A single-stringed gourd instrument played only by Tuareg women is making a comeback in Algeria, reviving an ancient tradition that was used to chase away evil spirits and heal the sick.
Known as the imzad, the ancestral instrument made from calabashes and animal skins has made a resurgence in recent years after imzad teacher, Khoulene Alamine, in her 80s, set out to teach her art to younger generations in the desert town of Tamanrasset, southern Algeria.
By the early 2000s, only two women in Algeria – one of those being Kholene Alamine – still played the unique instrument crafted out of half a gourd shell covered in animal skin, a wooden handle and a string of horse hair.
In an interview with AFP in 2016, Khoulene Alamine said: “Young people are only interested in the television and telephone these days. When I was younger, I lived in the desert and took the time to learn to play and enjoy the instrument.”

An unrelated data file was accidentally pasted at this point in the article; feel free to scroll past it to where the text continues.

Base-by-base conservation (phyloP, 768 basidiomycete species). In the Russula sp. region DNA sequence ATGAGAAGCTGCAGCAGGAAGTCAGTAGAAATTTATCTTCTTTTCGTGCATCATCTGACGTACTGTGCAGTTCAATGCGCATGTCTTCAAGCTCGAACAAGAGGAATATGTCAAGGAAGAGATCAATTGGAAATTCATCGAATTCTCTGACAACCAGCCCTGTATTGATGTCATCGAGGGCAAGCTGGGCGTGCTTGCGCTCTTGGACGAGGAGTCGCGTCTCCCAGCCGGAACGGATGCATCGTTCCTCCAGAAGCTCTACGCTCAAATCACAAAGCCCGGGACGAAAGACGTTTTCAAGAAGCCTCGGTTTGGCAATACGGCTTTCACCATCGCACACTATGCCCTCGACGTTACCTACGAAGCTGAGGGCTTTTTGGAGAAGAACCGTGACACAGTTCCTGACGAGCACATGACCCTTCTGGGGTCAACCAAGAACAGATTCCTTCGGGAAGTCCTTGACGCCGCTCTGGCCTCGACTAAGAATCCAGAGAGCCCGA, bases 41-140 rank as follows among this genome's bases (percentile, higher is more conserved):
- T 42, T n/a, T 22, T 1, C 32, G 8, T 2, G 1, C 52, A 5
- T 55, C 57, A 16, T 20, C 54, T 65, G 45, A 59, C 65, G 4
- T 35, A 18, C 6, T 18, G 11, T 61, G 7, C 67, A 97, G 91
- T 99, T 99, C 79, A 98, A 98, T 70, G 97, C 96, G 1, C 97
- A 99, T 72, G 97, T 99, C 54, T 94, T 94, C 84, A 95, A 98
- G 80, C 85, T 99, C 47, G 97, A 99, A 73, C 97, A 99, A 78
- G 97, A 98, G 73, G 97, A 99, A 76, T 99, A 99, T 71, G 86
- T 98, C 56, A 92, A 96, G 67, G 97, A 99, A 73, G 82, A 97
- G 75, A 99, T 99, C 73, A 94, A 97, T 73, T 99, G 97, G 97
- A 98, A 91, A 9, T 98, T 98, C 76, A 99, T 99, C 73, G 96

Women in the matriarchal Tuareg communities in the Tassili and Haggar mountains of southern Algeria and nearby desert areas of Mali and Niger have played the instrument for generations. Men and women chant and sing along with the imzad players during performances.
Image Credit: Farouk Batiche/AFP/Getty Images
Rosa Medea is Life & Soul Magazine’s Chief. She writes about lifestyle including sustainable and green living. She also offers content services to businesses and individuals at Rosamedea.com